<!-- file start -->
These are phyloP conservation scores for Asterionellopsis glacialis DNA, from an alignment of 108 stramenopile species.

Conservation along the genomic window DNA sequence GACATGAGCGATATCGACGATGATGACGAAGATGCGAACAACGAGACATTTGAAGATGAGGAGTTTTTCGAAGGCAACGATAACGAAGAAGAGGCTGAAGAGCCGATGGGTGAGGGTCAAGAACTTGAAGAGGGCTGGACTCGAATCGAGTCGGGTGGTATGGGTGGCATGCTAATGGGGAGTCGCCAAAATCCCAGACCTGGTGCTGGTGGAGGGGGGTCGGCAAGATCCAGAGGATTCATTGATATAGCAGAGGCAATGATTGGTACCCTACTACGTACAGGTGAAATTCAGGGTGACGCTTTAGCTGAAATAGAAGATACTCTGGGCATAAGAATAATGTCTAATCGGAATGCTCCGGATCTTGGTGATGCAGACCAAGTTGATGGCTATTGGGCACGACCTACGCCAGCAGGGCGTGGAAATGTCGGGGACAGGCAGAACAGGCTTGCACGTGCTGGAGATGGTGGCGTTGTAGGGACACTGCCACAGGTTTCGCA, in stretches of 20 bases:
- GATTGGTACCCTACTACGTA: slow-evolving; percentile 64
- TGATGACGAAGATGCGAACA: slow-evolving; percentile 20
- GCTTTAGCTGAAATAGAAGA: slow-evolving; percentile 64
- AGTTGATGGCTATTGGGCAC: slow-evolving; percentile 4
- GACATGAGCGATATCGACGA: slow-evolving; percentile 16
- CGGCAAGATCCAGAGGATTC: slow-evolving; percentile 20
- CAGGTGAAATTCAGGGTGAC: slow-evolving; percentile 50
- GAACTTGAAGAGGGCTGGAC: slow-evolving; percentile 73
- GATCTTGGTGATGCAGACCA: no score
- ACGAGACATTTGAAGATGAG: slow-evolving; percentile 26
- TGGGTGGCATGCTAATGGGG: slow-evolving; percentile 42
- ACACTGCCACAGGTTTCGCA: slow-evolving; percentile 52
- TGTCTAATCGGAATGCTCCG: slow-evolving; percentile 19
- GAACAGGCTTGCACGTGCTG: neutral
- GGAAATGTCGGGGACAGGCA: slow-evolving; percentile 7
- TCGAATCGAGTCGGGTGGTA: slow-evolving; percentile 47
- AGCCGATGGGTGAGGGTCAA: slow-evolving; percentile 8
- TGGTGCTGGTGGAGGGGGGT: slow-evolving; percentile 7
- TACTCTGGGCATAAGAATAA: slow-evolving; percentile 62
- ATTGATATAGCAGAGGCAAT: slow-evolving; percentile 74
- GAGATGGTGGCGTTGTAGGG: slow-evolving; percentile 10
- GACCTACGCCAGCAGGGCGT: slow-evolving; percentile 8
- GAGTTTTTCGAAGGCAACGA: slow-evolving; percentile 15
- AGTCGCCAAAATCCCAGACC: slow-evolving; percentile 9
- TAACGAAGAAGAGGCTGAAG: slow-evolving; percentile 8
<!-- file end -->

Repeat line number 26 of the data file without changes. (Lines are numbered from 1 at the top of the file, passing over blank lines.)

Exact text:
- AGTCGCCAAAATCCCAGACC: slow-evolving; percentile 9